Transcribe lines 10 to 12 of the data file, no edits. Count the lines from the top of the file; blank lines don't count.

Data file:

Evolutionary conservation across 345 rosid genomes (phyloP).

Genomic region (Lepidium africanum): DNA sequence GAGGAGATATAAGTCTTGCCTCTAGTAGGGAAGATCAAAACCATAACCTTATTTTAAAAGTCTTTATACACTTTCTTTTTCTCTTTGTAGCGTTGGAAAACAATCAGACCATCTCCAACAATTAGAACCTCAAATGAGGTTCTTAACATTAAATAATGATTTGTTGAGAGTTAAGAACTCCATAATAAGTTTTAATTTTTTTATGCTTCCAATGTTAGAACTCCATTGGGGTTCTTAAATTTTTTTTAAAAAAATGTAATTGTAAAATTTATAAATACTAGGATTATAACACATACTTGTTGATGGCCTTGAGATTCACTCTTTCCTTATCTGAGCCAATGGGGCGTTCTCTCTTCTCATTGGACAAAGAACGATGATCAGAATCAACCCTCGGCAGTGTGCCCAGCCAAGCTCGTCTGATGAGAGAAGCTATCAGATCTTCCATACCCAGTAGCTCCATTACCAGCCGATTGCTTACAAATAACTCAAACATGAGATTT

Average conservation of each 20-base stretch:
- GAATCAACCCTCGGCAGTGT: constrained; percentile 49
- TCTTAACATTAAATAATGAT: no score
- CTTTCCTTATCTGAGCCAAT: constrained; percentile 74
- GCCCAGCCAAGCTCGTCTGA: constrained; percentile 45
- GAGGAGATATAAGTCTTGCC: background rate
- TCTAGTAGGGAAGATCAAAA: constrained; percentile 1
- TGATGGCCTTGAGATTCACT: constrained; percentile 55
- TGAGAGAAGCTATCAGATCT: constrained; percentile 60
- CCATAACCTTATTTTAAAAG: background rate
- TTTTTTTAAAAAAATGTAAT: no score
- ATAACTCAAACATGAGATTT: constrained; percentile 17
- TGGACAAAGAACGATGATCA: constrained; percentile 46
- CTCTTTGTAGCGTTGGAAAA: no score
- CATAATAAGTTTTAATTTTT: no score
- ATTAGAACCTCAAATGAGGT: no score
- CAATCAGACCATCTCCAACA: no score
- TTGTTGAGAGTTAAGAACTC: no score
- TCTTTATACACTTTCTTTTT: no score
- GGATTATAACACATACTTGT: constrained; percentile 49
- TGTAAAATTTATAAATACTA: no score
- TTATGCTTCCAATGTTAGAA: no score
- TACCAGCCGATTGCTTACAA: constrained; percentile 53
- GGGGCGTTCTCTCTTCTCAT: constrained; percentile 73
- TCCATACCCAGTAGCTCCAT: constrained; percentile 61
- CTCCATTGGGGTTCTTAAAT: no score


- TGATGGCCTTGAGATTCACT: constrained; percentile 55
- TGAGAGAAGCTATCAGATCT: constrained; percentile 60
- CCATAACCTTATTTTAAAAG: background rate